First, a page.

With equal veracity, CMS confirmed that the criteria listed within 42 CFR 412.3 (a-d) – otherwise known as the Two-Midnight Rule, and The Benchmark – also applies to Medicare Advantage. They did acknowledge that because the two-midnight presumption is considered instructional guidance for the selection of cases for review, CMS will defer to MA plans with regard to selection of cases for review, and therefore the two-midnight presumption will not apply to MA plans.
CMS also took this opportunity to address the approach of most MA plans to apply external criteria such as InterQual or Milliman as their standard utilization management tool.
When deciding whether an item or service is reasonable and necessary for an individual patient, we expect the MA plan to make this medical necessity decision in a manner that most favorably provides access to services for the beneficiary and align with CMS’s definition of reasonable and necessary as outlined in the Medicare Program Integrity Manual, Chapter 13, section 13.5.4.
Expressly, CMS prohibited the use of these tools – in isolation – and without regard to established CMS guidance and Traditional Medicare coverage policies to make medical necessity determinations. In other words, while CMS does not prohibit the use of these tools in general, they state:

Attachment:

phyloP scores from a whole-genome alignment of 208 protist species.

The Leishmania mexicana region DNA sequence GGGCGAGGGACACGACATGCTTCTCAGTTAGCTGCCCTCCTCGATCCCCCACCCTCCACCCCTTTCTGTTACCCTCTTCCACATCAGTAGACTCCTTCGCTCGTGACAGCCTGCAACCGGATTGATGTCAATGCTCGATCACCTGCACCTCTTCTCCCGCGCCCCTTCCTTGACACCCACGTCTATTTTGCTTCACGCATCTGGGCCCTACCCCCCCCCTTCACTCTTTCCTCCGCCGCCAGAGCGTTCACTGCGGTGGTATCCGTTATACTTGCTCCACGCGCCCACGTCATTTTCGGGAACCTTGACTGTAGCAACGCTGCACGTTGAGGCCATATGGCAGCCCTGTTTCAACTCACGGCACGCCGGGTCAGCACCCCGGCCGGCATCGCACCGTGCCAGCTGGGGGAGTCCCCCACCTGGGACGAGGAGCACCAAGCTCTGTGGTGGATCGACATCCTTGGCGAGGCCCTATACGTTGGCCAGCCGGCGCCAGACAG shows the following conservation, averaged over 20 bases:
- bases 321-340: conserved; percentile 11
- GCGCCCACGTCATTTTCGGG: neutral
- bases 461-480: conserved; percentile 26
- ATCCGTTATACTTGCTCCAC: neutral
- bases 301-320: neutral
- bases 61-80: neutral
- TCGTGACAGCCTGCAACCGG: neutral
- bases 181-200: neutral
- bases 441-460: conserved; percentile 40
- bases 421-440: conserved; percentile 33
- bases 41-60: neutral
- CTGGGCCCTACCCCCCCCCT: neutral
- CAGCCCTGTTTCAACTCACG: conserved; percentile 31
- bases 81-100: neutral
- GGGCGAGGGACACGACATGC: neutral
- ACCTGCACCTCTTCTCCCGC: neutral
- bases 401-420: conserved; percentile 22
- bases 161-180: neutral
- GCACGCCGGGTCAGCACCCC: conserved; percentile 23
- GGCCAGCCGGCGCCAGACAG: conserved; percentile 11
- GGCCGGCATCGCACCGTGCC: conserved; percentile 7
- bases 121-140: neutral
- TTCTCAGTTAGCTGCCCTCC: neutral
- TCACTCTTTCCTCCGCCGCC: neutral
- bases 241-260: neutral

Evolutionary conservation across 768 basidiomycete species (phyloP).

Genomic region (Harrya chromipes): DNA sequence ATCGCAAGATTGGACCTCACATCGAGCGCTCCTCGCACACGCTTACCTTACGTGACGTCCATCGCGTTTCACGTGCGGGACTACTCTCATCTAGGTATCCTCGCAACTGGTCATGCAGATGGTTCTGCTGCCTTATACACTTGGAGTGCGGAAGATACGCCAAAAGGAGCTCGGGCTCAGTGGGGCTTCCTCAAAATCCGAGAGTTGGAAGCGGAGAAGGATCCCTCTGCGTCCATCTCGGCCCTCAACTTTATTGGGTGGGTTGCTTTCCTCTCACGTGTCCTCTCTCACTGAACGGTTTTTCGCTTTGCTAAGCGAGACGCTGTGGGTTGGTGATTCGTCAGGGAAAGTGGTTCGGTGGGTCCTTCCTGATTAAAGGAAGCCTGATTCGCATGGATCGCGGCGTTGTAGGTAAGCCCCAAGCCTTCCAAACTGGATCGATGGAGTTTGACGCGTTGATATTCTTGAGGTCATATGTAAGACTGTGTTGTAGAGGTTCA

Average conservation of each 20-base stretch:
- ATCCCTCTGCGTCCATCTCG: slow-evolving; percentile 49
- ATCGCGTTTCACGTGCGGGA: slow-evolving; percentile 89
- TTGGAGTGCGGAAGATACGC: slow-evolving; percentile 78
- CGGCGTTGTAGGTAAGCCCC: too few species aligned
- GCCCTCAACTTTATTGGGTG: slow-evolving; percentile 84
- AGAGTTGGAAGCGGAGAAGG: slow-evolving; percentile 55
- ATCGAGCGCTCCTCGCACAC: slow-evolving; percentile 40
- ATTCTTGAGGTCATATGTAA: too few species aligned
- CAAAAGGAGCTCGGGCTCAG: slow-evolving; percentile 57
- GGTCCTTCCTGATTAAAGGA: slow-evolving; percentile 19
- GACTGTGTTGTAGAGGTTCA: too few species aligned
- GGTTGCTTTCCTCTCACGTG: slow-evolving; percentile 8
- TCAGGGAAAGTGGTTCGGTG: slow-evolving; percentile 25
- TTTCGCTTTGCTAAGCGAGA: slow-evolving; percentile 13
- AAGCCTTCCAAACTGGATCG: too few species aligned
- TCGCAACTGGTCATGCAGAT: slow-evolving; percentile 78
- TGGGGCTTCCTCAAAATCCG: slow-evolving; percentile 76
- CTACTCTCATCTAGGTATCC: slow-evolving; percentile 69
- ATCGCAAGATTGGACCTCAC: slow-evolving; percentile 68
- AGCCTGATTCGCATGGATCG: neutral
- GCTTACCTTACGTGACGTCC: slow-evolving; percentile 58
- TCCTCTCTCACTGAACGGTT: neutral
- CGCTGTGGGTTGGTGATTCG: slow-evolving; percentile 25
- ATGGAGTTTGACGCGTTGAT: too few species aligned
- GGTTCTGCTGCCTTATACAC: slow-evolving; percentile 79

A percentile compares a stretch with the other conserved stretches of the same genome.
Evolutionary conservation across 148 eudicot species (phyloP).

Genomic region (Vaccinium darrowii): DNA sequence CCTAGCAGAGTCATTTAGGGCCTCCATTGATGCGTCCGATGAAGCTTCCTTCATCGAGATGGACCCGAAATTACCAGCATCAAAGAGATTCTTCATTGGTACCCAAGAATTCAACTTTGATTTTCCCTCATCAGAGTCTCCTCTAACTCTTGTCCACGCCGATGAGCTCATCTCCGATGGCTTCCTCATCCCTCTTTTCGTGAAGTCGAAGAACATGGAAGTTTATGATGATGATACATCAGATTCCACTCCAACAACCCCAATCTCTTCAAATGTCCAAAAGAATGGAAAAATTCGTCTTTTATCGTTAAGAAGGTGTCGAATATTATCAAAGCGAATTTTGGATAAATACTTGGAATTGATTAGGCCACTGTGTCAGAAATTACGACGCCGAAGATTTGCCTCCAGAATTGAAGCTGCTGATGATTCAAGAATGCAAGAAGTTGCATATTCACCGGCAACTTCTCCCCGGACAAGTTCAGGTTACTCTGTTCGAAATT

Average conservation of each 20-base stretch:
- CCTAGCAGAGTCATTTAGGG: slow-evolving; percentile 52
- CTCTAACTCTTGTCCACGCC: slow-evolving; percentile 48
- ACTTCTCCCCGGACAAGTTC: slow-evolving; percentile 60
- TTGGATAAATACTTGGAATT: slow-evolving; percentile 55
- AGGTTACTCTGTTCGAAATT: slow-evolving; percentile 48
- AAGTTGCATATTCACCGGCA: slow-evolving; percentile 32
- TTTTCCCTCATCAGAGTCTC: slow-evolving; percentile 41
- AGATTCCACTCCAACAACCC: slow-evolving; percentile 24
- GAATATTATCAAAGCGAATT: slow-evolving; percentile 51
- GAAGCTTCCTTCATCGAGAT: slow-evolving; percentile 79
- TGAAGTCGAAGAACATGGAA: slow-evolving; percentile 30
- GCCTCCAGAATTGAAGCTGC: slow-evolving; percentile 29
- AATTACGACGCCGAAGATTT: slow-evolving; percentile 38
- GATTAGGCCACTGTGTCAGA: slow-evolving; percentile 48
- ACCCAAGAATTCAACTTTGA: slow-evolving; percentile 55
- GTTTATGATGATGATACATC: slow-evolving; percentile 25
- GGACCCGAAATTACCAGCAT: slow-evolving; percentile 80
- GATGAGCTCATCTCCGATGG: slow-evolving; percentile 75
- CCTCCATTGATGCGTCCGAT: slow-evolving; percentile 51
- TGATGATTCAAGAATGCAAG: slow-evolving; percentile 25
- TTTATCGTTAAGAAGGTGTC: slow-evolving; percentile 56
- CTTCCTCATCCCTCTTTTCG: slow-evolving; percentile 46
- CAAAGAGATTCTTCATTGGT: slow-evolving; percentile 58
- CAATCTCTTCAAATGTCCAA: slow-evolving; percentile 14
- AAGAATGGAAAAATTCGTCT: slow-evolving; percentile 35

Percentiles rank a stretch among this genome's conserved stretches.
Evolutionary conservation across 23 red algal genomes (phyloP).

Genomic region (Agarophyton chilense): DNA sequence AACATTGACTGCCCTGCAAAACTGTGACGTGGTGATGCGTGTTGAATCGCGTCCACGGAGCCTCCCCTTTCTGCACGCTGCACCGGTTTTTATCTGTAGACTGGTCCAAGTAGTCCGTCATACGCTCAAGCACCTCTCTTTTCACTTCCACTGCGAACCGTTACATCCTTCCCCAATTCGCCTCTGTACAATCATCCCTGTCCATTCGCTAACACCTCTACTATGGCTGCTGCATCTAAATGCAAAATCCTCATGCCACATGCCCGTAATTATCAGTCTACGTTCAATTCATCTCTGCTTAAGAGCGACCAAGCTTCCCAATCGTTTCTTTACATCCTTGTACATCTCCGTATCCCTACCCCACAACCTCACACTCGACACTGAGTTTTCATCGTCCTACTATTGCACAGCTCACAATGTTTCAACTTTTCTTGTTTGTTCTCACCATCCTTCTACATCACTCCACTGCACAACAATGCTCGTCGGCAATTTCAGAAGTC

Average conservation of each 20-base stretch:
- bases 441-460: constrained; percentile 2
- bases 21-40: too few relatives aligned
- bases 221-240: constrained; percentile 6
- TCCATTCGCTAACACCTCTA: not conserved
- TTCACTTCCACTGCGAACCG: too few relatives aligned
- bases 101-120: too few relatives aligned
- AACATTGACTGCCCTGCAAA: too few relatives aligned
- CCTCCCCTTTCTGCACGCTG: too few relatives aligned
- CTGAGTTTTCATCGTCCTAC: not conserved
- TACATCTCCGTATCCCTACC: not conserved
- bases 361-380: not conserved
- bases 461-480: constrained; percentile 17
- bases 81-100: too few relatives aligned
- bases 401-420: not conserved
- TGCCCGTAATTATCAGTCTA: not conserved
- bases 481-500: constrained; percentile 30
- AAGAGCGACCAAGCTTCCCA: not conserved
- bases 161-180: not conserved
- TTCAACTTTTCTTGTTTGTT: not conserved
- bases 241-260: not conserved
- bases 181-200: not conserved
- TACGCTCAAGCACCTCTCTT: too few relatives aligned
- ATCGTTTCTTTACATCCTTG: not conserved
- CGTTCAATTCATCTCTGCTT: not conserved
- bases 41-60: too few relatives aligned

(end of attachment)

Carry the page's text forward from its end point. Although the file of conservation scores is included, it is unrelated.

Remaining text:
MA plans may not use InterQual or MCG criteria, or similar products, to change coverage or payment criteria already established under Traditional Medicare laws [bold added by author].
CMS finalized guidance regarding the now restricted applicability of prior authorizations. Recognizing that the majority of MA plans are coordinated care plans, which are designed to manage the cost, quality and utilization of care by ensuring medical necessity, CMS acknowledged the necessity of the prior authorization. They also; however, called out the need for such authorizations to be made expeditiously, so as not to delay medically necessary care. To that end, CMS has expressly limited the use of prior authorization policies ONLY to confirm the presence of diagnoses or other medical criteria and that a service is medically necessary based on Traditional Medicare standards.
[P]rior authorization policies for coordinated care plans may only be used to confirm the presence of diagnoses or other medical criteria and/or ensure that an item or service is medically necessary based on standards specified in this rule.